, Volume 1, Issue 1, pp 79-85

Preparation and Optical Characterization of Core–Shell Bimetal Nanoparticles

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Abstract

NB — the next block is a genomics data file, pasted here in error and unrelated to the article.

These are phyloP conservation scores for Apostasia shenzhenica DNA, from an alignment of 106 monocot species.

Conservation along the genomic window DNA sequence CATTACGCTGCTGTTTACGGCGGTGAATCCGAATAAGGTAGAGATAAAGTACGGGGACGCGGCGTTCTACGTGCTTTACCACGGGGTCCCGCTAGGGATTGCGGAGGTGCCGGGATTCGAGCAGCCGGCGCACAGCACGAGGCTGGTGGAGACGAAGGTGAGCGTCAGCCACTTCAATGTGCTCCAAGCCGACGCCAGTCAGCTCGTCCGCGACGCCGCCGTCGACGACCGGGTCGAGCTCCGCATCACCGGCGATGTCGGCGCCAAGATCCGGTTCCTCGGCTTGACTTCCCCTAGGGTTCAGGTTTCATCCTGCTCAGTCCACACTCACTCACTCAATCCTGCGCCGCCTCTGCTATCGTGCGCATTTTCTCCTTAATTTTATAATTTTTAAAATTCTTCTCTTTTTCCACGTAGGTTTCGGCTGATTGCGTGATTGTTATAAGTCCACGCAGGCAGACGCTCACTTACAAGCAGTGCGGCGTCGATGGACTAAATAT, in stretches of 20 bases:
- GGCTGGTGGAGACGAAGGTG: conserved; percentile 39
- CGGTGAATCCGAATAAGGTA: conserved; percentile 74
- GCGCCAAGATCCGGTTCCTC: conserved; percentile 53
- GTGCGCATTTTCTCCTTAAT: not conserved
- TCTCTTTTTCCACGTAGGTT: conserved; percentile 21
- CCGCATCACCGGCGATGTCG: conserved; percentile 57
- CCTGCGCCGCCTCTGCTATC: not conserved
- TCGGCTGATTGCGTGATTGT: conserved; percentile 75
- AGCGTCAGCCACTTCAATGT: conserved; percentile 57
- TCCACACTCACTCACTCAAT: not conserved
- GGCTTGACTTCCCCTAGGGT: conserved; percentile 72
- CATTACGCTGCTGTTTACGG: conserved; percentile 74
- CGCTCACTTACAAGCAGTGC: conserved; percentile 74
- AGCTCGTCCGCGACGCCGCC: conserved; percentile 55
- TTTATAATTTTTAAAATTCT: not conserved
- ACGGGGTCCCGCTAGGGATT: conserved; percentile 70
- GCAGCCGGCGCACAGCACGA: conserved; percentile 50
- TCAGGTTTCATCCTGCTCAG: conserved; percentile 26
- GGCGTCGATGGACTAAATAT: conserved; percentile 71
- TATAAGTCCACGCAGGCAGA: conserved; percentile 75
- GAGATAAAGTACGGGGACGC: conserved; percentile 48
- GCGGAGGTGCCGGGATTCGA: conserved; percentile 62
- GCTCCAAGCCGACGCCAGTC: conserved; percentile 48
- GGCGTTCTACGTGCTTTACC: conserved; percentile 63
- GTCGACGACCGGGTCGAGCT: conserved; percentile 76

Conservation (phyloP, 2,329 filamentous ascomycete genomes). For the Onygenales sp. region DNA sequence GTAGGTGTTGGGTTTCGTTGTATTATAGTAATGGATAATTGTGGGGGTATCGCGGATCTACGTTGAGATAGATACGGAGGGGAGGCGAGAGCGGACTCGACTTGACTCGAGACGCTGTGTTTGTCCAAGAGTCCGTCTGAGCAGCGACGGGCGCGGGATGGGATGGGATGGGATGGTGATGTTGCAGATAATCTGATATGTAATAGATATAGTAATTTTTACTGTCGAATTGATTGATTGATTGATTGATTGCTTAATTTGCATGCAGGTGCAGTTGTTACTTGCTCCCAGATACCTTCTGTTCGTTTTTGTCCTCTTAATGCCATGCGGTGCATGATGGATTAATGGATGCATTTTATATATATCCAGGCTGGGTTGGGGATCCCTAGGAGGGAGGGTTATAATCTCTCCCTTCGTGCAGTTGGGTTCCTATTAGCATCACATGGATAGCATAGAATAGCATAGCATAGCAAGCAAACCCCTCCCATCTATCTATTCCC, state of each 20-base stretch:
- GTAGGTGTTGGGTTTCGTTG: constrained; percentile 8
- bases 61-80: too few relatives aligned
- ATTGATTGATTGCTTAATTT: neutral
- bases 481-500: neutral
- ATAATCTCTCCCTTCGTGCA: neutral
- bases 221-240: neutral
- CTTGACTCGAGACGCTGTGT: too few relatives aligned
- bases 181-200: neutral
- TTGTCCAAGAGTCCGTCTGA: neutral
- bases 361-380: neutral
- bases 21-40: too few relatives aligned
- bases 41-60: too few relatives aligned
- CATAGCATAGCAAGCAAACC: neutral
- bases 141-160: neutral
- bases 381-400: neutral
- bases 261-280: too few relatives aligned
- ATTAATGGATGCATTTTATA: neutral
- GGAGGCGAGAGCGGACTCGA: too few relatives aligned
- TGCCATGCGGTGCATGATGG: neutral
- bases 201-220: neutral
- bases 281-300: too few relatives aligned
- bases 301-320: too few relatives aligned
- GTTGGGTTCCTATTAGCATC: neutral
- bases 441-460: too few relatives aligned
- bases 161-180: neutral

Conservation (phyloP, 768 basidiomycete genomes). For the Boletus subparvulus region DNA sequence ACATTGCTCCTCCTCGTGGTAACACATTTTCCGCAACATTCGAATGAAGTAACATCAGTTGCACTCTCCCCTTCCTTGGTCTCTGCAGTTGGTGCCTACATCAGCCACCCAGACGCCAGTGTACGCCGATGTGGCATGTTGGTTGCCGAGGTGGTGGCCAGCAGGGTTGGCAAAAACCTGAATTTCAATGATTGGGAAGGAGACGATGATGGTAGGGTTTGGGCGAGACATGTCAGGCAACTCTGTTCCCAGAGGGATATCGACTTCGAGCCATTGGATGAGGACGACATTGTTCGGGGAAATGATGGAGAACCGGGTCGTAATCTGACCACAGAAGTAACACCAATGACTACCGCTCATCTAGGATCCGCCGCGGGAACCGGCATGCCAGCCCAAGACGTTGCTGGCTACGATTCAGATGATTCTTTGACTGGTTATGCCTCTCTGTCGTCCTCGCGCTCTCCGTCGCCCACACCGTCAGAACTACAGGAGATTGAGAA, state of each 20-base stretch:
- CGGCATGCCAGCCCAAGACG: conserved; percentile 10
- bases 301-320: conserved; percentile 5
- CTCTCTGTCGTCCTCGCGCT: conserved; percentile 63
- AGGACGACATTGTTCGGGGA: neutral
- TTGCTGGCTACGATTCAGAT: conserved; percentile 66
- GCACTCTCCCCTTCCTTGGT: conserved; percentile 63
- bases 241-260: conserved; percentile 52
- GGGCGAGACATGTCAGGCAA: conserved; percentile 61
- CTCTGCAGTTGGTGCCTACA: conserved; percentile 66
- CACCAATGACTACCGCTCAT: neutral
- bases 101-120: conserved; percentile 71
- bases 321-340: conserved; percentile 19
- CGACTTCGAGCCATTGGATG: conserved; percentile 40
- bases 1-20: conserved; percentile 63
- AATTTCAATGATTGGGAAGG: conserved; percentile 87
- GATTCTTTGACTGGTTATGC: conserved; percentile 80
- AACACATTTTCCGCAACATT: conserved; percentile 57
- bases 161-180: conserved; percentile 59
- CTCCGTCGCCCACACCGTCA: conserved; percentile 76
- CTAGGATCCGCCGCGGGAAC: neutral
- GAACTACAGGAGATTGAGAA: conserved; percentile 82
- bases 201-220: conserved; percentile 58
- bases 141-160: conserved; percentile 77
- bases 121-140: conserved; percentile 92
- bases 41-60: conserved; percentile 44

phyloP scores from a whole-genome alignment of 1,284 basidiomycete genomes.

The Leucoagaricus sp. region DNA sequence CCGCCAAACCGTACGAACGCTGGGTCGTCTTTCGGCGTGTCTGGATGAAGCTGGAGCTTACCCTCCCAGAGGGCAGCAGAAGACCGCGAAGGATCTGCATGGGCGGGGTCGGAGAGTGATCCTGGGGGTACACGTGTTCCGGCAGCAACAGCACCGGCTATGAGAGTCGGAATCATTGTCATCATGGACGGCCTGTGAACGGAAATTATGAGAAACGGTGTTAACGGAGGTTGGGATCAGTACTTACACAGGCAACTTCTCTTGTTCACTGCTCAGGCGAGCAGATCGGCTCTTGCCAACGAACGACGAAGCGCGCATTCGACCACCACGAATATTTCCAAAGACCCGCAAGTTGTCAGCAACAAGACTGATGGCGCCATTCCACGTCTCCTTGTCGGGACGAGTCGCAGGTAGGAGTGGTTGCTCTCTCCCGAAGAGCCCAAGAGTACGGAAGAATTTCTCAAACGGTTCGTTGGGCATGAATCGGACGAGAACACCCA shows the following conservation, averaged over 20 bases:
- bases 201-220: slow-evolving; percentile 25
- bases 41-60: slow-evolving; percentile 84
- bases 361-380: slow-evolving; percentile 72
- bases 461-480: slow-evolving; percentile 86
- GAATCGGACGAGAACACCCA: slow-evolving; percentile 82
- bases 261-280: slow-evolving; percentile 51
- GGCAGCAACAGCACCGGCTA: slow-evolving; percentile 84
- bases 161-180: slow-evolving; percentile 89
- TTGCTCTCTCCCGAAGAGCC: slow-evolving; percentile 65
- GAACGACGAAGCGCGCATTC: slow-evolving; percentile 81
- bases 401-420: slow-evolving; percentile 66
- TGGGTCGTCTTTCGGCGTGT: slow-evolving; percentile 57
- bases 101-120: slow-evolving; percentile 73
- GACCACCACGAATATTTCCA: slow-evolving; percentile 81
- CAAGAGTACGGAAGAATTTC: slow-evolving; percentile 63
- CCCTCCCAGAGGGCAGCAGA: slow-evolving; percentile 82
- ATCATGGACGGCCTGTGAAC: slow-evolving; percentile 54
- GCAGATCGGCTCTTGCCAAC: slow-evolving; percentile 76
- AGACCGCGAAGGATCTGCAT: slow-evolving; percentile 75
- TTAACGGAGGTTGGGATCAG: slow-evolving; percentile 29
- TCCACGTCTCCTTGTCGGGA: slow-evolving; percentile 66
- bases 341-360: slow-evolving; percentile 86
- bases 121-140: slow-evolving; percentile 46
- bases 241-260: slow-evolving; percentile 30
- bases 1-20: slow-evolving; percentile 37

Chemical approaches allow for the synthesis of highly defined metal heteronanostructures, such as core–shell nanospheres. Because the material in the metal nanoparticles determines the plasmon resonance-induced absorption band, control of particle composition results in control of the position of the absorption band. Metal deposition on gold or silver nanoparticles yielded core–shell particles with modified optical properties. UV–vis spectroscopy on solution-grown, as well as surface-grown, particles was conducted and provided ensemble measurements in solution. Increasing the layers of a second metal leads to a shift in the absorption band. A shell diameter comparable to the original particle diameter leads to a predominant influence by the shell material. Extent of shell growth could be controlled by reaction time or the concentration of metal salt or reducing agent. Besides optical characterization, the utilization of atomic force microscopy, scanning electron microscopy, and transmission electron microscopy yielded important information about the ultrastructure of nanoparticle complexes. Surface-grown core–shell particles were superior in terms of achievable shell thickness, because of difficulties encountered with solution-grown particles due to salt-induced aggregation.